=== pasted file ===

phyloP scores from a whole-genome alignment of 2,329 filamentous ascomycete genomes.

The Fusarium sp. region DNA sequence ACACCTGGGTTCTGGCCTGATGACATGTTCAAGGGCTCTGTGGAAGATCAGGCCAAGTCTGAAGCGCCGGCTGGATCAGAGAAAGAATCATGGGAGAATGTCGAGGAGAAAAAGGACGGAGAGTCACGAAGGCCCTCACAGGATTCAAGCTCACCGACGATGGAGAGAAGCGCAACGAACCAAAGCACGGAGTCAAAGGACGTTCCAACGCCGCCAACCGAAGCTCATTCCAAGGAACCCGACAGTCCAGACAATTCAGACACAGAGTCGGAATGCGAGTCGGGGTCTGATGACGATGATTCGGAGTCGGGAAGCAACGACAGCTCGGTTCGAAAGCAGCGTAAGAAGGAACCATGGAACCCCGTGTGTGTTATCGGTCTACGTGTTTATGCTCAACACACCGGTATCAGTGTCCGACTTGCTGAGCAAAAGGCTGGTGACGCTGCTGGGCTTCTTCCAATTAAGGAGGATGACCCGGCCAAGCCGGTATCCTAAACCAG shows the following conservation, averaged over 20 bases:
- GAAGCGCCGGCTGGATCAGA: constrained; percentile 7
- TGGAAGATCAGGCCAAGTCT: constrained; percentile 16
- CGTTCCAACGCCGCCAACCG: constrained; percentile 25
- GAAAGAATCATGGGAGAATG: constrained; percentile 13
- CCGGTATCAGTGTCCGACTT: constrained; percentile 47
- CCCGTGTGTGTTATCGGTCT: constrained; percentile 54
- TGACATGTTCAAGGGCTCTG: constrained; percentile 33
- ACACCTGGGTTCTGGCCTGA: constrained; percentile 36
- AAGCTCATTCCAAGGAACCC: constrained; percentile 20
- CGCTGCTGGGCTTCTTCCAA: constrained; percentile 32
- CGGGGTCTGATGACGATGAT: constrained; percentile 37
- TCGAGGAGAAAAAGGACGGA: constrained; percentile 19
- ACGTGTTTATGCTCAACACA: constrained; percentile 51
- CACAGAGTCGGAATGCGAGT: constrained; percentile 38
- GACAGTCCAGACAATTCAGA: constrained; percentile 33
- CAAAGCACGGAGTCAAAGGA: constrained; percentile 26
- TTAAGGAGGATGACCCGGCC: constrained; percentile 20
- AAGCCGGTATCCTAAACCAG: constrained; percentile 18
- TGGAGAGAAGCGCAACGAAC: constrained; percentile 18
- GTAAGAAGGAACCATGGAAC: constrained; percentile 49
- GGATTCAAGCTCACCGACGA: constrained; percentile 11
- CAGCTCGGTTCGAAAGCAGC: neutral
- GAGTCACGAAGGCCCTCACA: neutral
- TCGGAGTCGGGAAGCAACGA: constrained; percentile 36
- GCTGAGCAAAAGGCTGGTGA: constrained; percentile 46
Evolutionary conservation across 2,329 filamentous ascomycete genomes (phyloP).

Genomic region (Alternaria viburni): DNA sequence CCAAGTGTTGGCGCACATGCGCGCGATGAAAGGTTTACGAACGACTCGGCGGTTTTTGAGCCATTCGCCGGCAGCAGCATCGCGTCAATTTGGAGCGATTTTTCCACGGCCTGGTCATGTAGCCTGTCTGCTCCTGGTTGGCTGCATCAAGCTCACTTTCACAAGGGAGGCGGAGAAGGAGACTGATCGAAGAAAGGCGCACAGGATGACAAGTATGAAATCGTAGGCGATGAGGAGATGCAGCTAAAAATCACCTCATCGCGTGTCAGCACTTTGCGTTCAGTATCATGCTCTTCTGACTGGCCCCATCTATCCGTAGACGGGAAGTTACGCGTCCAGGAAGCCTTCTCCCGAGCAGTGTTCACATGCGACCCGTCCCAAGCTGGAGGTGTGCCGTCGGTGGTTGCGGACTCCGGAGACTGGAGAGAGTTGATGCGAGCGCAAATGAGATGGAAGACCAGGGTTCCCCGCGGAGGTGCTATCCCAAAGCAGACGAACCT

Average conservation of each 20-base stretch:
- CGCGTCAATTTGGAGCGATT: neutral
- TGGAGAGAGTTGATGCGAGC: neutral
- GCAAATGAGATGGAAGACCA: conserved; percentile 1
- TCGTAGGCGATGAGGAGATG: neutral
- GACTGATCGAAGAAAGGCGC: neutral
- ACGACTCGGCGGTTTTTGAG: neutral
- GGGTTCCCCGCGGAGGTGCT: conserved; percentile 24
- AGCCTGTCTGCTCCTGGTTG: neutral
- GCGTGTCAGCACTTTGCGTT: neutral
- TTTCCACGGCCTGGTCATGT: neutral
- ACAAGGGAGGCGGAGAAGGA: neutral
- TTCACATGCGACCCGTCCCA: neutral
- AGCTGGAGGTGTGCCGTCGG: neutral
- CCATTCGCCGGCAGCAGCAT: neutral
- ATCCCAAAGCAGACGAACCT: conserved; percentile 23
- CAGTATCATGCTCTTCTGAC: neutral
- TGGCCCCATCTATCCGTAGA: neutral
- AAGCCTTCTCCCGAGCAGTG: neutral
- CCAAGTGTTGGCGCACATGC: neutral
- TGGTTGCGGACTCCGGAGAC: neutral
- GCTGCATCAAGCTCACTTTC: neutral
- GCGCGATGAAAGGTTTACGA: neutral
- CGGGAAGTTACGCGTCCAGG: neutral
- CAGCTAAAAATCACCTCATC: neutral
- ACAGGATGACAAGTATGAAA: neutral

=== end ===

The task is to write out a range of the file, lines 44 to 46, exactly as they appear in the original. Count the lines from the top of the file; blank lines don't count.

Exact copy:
- CCATTCGCCGGCAGCAGCAT: neutral
- ATCCCAAAGCAGACGAACCT: conserved; percentile 23
- CAGTATCATGCTCTTCTGAC: neutral